Relevant Costs for Decision Making
Solutions to Questions
A relevant cost is a cost that differs in total between the alternatives in a decision.
An incremental cost (or benefit) is the change in cost (or benefit) that will result from some proposed action. An opportunity cost is the benefit that is lost or sacrificed when rejecting some course of action. A sunk cost is a cost that has already been incurred and that cannot be changed by any future decision.
No. Variable costs are relevant costs only if they differ in total between the alternatives under consideration.
No. Not all fixed costs are sunk—only those for which the cost has already been irrevocably incurred. A variable cost can be a sunk cost, if it has already been incurred.
No. A variable cost is a cost that varies in total amount in direct proportion to changes in the level of activity. A differential cost is the difference in cost between two alternatives. If the level of activity is the same for the two alternatives, a variable cost will not be affected and it will be irrelevant.
No. Only those future costs that differ between the alternatives under consideration are relevant.
Only those costs that would be avoided as a result of dropping the product line are relevant in the decision. Costs that will not differ regardless of whether the product line is retained or discontinued are irrelevant.
Not necessarily. An apparent loss may be the result of allocated common costs or of sunk costs that cannot be avoided if the product line is dropped. A product line should be discontinued only if the contribution margin that will be lost as a result of dropping the line is less than the fixed costs that would be avoided. Even in that situation the product line may be retained if its presence promotes the sale of other products.
Allocations of common fixed costs can make a product line (or other segment) appear to be unprofitable, whereas in fact it may be profitable.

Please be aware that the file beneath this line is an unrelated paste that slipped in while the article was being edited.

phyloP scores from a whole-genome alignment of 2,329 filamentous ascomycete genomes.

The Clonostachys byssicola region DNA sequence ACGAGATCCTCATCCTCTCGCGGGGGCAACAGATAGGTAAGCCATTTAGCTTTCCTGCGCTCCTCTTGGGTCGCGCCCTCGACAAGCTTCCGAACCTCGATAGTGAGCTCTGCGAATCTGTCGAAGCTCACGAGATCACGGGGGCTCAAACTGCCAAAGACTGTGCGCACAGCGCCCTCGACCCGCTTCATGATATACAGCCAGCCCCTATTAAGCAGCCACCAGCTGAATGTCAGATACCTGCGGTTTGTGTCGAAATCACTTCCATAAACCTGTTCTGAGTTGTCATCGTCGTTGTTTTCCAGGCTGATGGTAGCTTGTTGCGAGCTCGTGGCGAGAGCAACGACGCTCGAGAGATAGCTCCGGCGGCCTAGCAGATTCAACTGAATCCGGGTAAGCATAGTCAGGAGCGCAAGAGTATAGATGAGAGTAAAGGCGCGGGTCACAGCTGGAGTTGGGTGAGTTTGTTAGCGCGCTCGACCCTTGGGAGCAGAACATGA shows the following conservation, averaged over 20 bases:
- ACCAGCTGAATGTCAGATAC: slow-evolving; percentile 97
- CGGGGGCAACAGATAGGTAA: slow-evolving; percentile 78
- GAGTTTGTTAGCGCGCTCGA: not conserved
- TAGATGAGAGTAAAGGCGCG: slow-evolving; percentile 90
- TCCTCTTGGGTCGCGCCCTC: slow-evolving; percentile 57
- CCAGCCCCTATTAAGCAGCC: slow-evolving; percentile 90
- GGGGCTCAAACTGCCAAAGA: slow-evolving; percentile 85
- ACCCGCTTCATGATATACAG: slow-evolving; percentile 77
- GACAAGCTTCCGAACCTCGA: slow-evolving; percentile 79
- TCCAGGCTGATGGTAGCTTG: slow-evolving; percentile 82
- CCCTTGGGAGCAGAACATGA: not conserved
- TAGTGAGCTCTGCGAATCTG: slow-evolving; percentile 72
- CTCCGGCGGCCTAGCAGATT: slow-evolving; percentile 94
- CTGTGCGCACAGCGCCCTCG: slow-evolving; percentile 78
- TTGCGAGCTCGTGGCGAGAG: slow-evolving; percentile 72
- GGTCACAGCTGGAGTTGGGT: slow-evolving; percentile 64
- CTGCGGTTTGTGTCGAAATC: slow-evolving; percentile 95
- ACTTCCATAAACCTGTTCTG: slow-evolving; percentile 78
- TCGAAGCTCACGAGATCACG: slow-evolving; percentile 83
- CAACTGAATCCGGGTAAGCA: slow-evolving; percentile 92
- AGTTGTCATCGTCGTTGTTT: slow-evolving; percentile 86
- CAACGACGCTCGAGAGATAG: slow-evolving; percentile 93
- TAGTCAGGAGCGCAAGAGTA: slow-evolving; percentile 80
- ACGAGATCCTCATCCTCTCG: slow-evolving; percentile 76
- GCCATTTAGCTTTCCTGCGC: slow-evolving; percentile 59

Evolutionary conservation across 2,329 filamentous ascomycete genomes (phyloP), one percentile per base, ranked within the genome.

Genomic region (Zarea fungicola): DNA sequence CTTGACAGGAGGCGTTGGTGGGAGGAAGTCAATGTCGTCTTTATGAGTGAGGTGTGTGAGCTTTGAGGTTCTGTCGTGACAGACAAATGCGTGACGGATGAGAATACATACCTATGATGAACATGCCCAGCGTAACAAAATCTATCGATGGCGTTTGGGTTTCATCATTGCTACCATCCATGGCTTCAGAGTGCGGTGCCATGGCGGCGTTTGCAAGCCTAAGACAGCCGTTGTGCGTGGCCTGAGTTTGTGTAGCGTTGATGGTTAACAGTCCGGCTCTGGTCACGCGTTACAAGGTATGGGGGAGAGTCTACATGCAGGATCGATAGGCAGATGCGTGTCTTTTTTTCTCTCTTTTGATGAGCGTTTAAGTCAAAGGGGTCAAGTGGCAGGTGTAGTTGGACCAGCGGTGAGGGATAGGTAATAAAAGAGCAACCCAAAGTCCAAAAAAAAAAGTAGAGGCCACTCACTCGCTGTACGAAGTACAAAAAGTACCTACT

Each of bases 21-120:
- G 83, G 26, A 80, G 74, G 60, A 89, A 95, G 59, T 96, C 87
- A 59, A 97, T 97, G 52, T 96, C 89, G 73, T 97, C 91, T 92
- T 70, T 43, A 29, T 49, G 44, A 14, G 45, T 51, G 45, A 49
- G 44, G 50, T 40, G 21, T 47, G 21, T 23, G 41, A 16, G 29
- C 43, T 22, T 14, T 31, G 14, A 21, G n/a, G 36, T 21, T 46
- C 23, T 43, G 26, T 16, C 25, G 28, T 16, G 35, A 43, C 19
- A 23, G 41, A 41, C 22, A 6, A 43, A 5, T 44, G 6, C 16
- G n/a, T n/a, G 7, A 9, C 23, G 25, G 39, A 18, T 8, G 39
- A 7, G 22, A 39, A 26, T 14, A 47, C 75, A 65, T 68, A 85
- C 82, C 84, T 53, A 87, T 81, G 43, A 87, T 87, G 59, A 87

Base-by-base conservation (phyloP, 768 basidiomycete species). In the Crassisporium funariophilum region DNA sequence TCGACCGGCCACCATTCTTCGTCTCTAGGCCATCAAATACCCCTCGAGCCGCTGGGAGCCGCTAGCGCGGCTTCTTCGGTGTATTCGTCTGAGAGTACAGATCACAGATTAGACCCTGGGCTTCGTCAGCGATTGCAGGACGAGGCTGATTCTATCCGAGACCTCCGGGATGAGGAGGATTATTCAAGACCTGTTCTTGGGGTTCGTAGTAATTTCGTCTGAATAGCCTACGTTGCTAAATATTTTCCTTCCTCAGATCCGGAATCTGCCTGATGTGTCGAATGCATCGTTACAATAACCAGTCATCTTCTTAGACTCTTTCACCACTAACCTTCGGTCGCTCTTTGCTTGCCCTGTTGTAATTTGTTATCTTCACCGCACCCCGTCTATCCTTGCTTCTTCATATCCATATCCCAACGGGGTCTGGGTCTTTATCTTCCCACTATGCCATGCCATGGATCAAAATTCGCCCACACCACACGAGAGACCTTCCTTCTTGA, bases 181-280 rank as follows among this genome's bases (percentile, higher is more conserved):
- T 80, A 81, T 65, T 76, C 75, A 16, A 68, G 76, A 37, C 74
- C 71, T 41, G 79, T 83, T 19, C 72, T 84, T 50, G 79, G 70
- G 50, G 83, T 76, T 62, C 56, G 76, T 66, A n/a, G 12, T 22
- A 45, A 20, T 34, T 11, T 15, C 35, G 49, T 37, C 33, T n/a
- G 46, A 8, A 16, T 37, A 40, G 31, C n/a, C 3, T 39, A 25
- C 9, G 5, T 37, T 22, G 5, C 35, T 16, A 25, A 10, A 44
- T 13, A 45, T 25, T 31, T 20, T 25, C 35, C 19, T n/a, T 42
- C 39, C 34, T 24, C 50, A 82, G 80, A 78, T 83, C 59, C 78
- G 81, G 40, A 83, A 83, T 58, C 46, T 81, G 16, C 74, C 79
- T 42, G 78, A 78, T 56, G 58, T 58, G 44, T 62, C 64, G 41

If a company decides to make a part internally rather than to buy it from an outside supplier, then a portion of the company’s facilities have to be used to make the part. The company’s opportunity cost is measured by the benefits that could be derived from the best alternative use of the facilities.
Any resource that is required to make products and get them into the hands of customers could be a constraint. Some examples are machine time, direct labor time, floor space, raw materials, investment capital, supervisory time, and storage space. While not covered in the text, constraints can also be intangible and often take the form of a formal or informal policy that prevents the organization from furthering its goals.
Assuming that fixed costs are not affected, profits are maximized when the total contribution margin is maximized. A company can maximize its contribution margin by focusing on the products with the greatest amount of contribution margin per unit of the constrained resource.
Joint products are two or more products that are produced from a common input. Joint costs are the costs that are incurred up to the split-off point. The split-off point is the point in the manufacturing process where joint products can be recognized as individual products.
Joint costs should not be allocated among joint products. If joint costs are allocated among the joint products, then managers may think they are avoidable costs of the end products. However, the joint costs will continue to be incurred as long as the process is run regardless of what is done with one of the end products. Thus, when making decisions about the end products, the joint costs are not avoidable and are irrelevant.
As long as the incremental revenue from further processing exceeds the incremental costs of further processing, the product should be processed further.
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